Richards' story is quite complex, but ultimately the threads do connect to provide a satisfying conclusion. The Doctor is well characterised, and it's easy to picture Peter Davison performing this - as the Doctor is breathless, inquisitive and endearing, just like the best of Davison's television stories. This means that The Sands of Time must stand as one of the best attempts to capture the spirit of the Fifth Doctor in print. Tegan also comes off well, less whiny and irritable then her earlier TV appearances, this is the more mature Tegan of S20 who by that time was more accepting of the Doctor.

The supporting characters are a little indistinct, but with such a good time-bending story and well-written regulars, this isn't too much of a problem. Particularly recommended for fans of the Davison Doctor, this is well worth a read.
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0 of 1 people found the following review helpful
4.0 out of 5 stars A worthy sibling to the Pyramids of Mars, 20 Aug 2014
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This review is from: Doctor Who: Sands of Time: The Monster Collection Edition (Doctor Who (BBC Paperback)) (Kindle Edition)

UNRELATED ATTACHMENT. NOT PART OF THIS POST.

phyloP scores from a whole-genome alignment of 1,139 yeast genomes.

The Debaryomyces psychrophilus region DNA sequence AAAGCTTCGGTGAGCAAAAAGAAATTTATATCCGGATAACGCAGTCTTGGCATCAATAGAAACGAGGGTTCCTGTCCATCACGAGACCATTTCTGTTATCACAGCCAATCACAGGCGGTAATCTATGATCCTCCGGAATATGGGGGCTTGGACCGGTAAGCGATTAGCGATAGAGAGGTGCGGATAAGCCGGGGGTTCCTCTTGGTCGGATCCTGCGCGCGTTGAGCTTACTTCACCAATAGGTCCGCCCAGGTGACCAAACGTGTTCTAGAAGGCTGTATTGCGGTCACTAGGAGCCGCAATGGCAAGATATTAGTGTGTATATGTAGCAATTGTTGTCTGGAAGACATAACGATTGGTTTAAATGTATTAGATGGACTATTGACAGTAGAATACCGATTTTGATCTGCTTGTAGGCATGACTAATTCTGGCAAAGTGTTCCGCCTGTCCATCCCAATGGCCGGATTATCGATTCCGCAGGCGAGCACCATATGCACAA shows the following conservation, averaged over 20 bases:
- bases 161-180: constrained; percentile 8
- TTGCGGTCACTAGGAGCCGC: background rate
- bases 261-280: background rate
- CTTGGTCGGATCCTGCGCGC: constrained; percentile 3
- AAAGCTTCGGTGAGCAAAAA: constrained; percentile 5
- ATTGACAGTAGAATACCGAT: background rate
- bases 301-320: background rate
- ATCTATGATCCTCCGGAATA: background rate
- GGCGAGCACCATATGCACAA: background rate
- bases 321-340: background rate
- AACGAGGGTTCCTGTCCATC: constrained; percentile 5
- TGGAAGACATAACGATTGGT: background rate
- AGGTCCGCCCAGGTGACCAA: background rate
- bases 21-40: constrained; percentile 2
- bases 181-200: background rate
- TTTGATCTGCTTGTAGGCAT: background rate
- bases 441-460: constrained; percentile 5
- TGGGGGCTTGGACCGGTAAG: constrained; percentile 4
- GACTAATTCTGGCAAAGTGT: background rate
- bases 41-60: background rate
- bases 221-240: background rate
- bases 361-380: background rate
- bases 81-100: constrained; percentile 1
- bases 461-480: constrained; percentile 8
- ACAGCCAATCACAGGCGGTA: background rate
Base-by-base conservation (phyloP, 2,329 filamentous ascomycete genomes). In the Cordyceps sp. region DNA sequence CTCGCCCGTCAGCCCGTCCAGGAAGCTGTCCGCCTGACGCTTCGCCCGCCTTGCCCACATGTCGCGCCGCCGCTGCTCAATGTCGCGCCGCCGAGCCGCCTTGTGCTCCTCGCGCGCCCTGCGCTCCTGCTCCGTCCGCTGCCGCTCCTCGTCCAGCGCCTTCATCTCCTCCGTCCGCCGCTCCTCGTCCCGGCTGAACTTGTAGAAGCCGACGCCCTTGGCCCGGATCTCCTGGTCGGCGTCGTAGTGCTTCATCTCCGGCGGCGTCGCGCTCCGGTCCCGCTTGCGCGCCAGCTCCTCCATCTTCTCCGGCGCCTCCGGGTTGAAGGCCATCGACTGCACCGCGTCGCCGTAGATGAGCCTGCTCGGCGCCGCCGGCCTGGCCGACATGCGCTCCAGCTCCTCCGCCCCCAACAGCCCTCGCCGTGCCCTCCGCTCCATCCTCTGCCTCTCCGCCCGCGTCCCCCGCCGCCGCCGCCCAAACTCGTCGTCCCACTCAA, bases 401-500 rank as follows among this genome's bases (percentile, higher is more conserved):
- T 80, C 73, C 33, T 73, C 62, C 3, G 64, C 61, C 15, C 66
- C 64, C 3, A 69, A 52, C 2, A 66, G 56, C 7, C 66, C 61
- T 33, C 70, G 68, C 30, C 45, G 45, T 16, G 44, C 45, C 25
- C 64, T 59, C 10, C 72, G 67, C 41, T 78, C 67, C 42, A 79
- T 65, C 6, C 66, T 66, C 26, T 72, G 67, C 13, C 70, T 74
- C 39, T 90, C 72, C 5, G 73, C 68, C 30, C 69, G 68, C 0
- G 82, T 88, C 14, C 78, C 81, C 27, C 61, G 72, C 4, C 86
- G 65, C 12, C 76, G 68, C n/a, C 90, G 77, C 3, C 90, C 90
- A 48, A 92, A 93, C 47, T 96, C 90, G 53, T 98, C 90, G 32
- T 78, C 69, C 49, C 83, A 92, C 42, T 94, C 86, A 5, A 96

My draw to this book was that it would feature the Osiran mummies. This meant there was a high expectation given how good the pyramids of Mars is. This story lives up to that. The story keeps moving at a good pace and the multiple timeline threads add to a level of mystery.
The fifth doctor feels right in this story as do his companions and the guest characters feel well fleshed out.
I really enjoyed this book and would recommended it to anyone who like me is looking for new classic doctor stories
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0 of 1 people found the following review helpful
5.0 out of 5 stars Doctor Who The Sands Of Time, 12 Aug 2014
This review is from: Doctor Who: Sands of Time: The Monster Collection Edition (Doctor Who (BBC Paperback)) (Kindle Edition)
A very cleaverly written Doctor Who novel. I loved the references to Pyramids of Mars and Black Orchid.The Doctor and Tegan and Nyssa were written perfectly.I liked the story of accient eygpt told between the main story and the amazing twist at the end..The entire story took you through the ages of time..Briliant writing..I would definataly recommend this brilliant book to any hard core Doctor Who fan.
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0 of 1 people found the following review helpful
4.0 out of 5 stars Sands of time, 28 May 2014
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This review is from: Doctor Who: Sands of Time: The Monster Collection Edition (Doctor Who (BBC Paperback)) (Kindle Edition)
A good story for the fifth doctor, with a tie in to a fourth doctor story. Good twist towards the end. The story kept me hooked and is a must for doctor who fans, especially those who enjoy the classics.